A patent interference is an inter partes proceeding to determine which party was the first to invent commonly claimed subject matter. An interference is also a viable procedure for challenging the validity of an issued patent or otherwise allowable claim(s) under virtually any theory of invalidity—provided that the challenged claims have an effective filing date of earlier than March 16, 2013. Applications with an effective filing date of March 16, 2013, or later are not subject to interference proceedings.
The only party that has standing to initiate or request an interference is an applicant with a pending patent application that contains allowable claims toward the same or substantially the same invention claimed in another pending application or unexpired patent. In addition, a patent examiner can initiate an interference proceeding sua sponte if the claims are otherwise allowable.
Once declared, the Patent Trial and Appeal Board (PTAB) conducts the interference proceeding in two stages to determine which party was the first to invent the commonly claimed (i.e., interfering) subject matter. During the preliminary phase, each party can challenge the validity or patentability of the opponent’s claims involved in the interference on almost any basis—including prior art, support, and derivation. This preliminary phase may also include limited discovery such as expert witness depositions. At the conclusion of the preliminary phase, the PTAB issues a decision on the validity or patentability of each challenged claim. If all of a party’s involved claims are declared invalid or unpatentable, the interference is concluded with the surviving party being awarded priority of invention.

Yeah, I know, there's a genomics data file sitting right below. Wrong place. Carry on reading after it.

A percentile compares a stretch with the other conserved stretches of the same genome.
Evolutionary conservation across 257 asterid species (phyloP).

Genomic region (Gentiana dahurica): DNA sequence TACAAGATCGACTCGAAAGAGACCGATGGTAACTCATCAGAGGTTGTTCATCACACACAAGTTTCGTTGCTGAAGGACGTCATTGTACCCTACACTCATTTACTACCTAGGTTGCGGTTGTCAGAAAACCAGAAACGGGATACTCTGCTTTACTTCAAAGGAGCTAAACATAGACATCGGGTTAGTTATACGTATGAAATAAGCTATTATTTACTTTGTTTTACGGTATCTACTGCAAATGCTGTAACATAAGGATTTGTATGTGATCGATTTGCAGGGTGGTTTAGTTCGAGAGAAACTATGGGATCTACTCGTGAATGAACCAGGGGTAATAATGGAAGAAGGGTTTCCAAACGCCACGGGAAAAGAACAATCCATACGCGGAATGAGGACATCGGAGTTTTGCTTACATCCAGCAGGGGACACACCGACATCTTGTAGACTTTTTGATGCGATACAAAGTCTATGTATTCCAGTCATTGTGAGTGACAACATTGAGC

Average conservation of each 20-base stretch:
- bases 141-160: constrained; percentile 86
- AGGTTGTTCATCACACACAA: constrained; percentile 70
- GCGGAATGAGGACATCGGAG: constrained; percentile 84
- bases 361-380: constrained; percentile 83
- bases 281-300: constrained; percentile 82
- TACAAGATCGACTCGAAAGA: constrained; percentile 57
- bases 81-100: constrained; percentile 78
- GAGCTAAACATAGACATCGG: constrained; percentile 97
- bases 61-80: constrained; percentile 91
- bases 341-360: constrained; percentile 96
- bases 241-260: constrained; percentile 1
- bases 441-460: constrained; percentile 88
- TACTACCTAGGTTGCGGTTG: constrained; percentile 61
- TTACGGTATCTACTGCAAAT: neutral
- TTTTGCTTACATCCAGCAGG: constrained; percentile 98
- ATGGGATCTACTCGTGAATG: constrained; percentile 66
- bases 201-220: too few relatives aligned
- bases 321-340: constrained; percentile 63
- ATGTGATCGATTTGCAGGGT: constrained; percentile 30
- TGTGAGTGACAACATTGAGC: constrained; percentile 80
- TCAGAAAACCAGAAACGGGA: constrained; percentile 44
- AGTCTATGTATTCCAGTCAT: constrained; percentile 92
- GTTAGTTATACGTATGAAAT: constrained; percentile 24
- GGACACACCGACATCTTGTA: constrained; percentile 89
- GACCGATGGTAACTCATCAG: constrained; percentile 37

If each party has at least one claim that survives the preliminary phase, the PTAB conducts the priority phase to determine which party was the first to invent the commonly claimed subject matter. The priority phase also includes limited discovery—including expert witness depositions and the exchange of highly confidential documents such as invention records, internal communications, and inventor notebooks—for each party to establish its earliest possible dates of conception and/or reduction to practice.
Where applicable, patent interferences provide a substantial benefit for challenging ownership of a patent where the only alternative may be litigation.